Identity theft often begins with a small piece of information, and snowballs as one piece of information leads to another until identity thieves have the keys that will unlock a person’s entire financial world. Non-financial identity theft – such as medical identity theft and criminal identity theft – can be just as devastating. Identity theft is a growing problem, and the factors that allow criminals to commit identity theft exist both in the physical world and online.
Mail theft is still one of the most common ways identity thieves gain access to information. All of the information that travels through the mail, from credit card bills and offers to 401(k) statements and medical records, is at risk. An identity thief only needs to know your name, address, and account number to start assuming your identity. Things you can do to protect yourself against mail theft include using a locking mail box and keeping a bill log so you know if a bill doesn’t arrive and may have been intercepted. Any mail that is being discarded should be shredded or burned, especially pre-approved credit offers. This includes gift catalogues that offer small lines of credit, since these seemingly innocuous offers are less secure than most other types of credit, and therefore one of the easiest ways for thieves to gain a foothold on your identity.
Most instances of wallet theft involve a criminal who is looking for an easy target carrying cash, but if the contents of your wallet seem valuable, that criminal may turn your information over to another criminal – the identity thief. Most people know how to make themselves a less appealing target for muggers (don’t walk alone, don’t show your wallet, don’t dress like a tourist), but beyond that, there are several things to do to reduce your chances of identity theft if your wallet is stolen. Never carry your social security card in your wallet; your social security number is the master key to your identity. Don’t carry all of your credit cards at once, and take only the ones you plan on using. Keep a list in a secure place at home or in a bank lockbox of all your financial institutions and contact numbers if you ever do need to report a lost card.
Irregular Credit Monitoring
If a sophisticated criminal gains access to your entire identity with your social security number, they can view your credit report and see if you or identity theft protection services you have hired have been making regular inquiries into your credit. Criminals who see that you have not been keeping tabs on your credit report may be more likely to assume your entire identity and use it for other purposes, such as running up medical bills in addition to applying for new credit cards or loans. Always check your credit report at least quarterly, and keep tabs on your credit score.
Unsafe browsing and downloading practices can damage your computer and your credit history. Spyware, viruses, and other malware used for illegal purposes is often referred to under the umbrella of crimeware, and numerous studies have found that over 90% of computers have at least one crimeware infection. Standard anti-virus programs are effective against most viruses, but do little to prevent spyware such as keystroke logging software that can record all of your usernames and passwords for criminals to use. In order to be fully protected, users should be extremely careful about what software programs they download and which websites they visit. It’s also important to keep several anti-virus and anti-spyware programs updated and running.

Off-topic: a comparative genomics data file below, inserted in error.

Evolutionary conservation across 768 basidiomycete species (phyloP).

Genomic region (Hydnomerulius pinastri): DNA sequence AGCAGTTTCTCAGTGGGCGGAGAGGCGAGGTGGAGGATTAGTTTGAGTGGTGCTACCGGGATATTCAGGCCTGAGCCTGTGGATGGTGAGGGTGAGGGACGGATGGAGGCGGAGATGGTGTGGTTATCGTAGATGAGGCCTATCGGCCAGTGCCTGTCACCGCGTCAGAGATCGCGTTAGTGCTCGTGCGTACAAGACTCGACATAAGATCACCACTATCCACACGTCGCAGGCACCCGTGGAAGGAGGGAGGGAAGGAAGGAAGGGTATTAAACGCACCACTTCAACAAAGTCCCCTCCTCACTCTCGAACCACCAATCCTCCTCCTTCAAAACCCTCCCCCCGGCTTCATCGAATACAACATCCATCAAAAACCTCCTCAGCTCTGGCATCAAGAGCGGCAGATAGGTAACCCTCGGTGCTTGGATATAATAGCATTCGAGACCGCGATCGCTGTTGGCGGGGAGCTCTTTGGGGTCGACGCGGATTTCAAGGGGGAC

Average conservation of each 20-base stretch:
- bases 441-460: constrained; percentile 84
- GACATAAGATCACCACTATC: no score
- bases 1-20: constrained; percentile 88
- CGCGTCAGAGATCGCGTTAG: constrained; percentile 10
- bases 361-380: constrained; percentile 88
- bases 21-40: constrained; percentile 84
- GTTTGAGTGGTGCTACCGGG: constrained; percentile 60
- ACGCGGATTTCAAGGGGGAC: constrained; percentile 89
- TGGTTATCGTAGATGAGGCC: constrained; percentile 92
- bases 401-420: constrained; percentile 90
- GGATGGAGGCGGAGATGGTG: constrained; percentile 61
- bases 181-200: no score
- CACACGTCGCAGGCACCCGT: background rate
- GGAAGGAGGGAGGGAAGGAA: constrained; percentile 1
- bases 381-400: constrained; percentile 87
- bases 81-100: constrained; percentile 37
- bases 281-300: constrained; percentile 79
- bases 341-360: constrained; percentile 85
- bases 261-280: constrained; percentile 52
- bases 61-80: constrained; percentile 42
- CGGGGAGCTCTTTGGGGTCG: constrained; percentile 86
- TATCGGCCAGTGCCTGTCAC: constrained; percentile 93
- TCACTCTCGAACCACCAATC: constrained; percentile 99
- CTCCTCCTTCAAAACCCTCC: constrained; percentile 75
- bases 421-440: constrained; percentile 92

Most people have taken steps to limit what individuals and companies can find out about their lives on social networking sites, but there are still ways for determined thieves to get access to your social networking page. One common ploy identity thieves use is to contact a victim claiming to be a past colleague or former schoolmate. Victims, embarrassed that they don’t remember this person, frequently will accept the thief’s networking request. From the social network, identity thieves can identity an individual’s security passwords, financial relationships, working relationships, and other personal information just from the victim’s profile. To avoid having this happen to you, never accept a networking request from someone that you don’t know, and limit the information you share on social networking sites, even to close friends.
In the end, all five of these common factors that lead to identity theft have one underlying influence: sometimes, people are too trusting. This is not to say that everyone should be a cynic, but in cases that involve personal information or risk of harm, it’s good to take a step back and consider where certain actions will lead. Identity theft can require hundreds of hours of time and thousands of dollars to resolve, and even after an identity theft case is closed, the damage to a person’s credit report and even criminal history can be lasting.